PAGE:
This was the last time Nina would take down small Joseph’s special bowl, or spoon into it the hot, nourishing cereal. This was the last of the brilliant mornings rich with plans for the day. There would be no more Disneyland expeditions or deep sea fishing with Tomas to show her how to reel in her line. He was taking his son to Europe to show him the world and to have him entirely to himself. He had talked about it, planned for it, writing for brochures, bringing them over in the evenings to see what she thought of the side trips he had planned.
Nina made herself very busy. Today she would houseclean the kitchen cupboards, put down new paper, and tomorrow she would go to the Children’s Hospital and apply for a job. She needed a new car, and now she could afford one. By all these thoughts, like actors on a stage, she fought to keep back the one tall and spectral figure – loneliness.
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Sow the Field with Roses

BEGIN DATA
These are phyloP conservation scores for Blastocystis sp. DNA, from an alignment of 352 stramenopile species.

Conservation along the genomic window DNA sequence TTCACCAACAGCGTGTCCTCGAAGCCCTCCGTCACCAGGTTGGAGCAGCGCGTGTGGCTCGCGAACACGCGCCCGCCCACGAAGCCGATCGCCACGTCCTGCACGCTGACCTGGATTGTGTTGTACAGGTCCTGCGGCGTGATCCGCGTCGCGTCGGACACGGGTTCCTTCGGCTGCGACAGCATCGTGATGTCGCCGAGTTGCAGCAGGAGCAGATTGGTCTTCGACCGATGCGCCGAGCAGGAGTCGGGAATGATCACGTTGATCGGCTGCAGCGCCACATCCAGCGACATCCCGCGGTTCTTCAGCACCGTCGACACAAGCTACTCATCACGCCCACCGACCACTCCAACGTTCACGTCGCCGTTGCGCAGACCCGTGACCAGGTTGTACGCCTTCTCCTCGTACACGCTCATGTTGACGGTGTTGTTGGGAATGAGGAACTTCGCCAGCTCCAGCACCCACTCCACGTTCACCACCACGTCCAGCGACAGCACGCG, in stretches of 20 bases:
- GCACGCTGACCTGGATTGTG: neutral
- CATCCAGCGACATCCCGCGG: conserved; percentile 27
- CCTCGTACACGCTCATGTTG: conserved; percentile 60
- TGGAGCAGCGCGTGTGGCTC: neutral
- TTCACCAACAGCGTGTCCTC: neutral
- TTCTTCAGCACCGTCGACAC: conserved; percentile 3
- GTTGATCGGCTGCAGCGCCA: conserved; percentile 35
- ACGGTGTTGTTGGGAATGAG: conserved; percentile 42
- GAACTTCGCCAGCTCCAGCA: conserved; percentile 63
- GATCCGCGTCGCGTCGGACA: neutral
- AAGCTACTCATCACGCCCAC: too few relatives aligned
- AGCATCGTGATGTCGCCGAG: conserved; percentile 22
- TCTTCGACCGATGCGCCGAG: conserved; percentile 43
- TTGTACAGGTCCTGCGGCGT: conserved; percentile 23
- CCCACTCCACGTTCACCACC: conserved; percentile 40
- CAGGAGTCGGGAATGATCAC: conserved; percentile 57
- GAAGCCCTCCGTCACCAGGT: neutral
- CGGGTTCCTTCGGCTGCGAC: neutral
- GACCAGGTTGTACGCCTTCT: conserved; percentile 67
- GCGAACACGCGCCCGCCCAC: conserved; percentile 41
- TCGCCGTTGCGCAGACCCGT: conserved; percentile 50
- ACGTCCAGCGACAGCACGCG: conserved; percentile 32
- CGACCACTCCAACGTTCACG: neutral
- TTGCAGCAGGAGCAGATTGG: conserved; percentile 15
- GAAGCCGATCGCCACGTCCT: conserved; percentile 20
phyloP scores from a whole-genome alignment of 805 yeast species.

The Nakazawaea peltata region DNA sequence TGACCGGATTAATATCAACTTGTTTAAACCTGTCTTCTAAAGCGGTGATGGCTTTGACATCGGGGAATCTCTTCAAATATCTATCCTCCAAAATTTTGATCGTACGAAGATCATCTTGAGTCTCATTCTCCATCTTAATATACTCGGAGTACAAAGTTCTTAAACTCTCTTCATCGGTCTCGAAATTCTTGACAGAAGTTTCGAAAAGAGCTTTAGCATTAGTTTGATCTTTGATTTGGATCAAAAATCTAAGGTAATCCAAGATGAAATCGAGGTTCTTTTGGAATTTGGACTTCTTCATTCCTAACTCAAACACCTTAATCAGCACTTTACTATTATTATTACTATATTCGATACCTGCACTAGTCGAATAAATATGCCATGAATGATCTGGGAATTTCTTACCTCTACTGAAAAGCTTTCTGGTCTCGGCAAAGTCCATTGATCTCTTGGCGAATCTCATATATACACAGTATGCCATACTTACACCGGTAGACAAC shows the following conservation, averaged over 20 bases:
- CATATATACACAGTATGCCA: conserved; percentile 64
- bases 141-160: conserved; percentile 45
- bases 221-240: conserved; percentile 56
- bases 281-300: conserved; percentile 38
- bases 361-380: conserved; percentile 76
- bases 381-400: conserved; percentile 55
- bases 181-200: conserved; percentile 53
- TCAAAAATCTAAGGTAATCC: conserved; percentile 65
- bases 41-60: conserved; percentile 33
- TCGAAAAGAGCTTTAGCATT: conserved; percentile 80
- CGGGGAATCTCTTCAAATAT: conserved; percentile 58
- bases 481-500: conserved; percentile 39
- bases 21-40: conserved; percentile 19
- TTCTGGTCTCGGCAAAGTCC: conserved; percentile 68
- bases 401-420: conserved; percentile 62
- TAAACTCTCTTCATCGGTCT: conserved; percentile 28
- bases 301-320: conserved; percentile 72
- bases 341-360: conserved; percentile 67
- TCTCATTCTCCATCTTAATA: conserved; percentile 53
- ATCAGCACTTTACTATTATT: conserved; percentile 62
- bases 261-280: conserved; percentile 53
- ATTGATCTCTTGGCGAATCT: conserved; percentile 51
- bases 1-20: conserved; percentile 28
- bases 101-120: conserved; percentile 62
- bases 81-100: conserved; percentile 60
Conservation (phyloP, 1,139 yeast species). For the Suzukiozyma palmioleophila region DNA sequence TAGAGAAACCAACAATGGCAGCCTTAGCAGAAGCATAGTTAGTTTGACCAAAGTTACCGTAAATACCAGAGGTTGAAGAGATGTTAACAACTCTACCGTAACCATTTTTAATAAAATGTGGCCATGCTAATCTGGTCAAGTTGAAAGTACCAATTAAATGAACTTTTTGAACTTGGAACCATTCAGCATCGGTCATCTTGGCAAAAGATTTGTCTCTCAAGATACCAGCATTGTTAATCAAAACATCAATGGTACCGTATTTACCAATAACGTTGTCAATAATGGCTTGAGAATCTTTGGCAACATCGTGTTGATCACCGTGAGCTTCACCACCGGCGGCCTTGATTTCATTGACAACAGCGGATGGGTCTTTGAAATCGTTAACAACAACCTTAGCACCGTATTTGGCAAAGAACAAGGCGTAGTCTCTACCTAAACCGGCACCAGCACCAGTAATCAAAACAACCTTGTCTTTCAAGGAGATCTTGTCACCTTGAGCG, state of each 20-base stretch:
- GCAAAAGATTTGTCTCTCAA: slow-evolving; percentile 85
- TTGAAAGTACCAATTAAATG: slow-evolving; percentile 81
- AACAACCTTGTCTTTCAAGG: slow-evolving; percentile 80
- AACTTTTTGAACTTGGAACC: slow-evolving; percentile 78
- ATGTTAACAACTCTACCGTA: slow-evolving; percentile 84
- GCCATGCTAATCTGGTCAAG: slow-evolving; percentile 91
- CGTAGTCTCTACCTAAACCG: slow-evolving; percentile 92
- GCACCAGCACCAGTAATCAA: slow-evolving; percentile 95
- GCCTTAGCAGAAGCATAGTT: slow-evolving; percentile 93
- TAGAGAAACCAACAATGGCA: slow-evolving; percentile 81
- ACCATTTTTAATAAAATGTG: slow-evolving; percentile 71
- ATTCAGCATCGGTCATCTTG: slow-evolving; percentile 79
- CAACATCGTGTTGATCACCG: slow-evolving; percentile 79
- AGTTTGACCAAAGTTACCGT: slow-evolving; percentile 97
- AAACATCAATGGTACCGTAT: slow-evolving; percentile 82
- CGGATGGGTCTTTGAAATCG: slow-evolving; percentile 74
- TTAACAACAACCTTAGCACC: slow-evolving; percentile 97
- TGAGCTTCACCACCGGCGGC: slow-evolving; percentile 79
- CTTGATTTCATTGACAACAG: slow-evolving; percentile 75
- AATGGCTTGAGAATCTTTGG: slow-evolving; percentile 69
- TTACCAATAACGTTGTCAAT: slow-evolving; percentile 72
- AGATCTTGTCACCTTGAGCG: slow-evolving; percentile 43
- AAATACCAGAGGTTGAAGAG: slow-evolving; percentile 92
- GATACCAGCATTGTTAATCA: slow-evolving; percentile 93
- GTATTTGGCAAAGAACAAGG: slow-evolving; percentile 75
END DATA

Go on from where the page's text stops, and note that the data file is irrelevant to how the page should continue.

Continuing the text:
By Margery S. Stewart
Synopsis: Nina Karsh lives in a small house in the Malibu Mountains of California. The house is owned by Tomas Novarro, a sad and morose man of great wealth, who brings his motherless son Joseph and asks Nina to take care of him. Nina agrees to look after the boy temporarily. Tommy Benedict, a young boy from an unhappy home, visits Nina at times. She tries to help him into a better life adjustment. AT the request of Tomas Novarro, Dr. Craig Jonathan comes to check up on Joseph’s health. Joseph shows gradual but consistent improvement, and Nina feels a deep satisfaction. Dr. Jonathan continues to call and becomes interested in Nina.
Tomas Novarro came home on one of the hottest September days in California history. Nina, unaware of his arrival, had taken small Joseph and Tommy to the beach.
Joseph had come to love the sea with a small boy’s passion for sound and motion. Nina had to watch him every second or he would have been out beyond his depth. She could not understand this heedlessness of danger in one who once trembled at the sound of running water. Joseph had come a long way. He was really talking now, sometimes long furious sentences that were not always clear – but he was talking.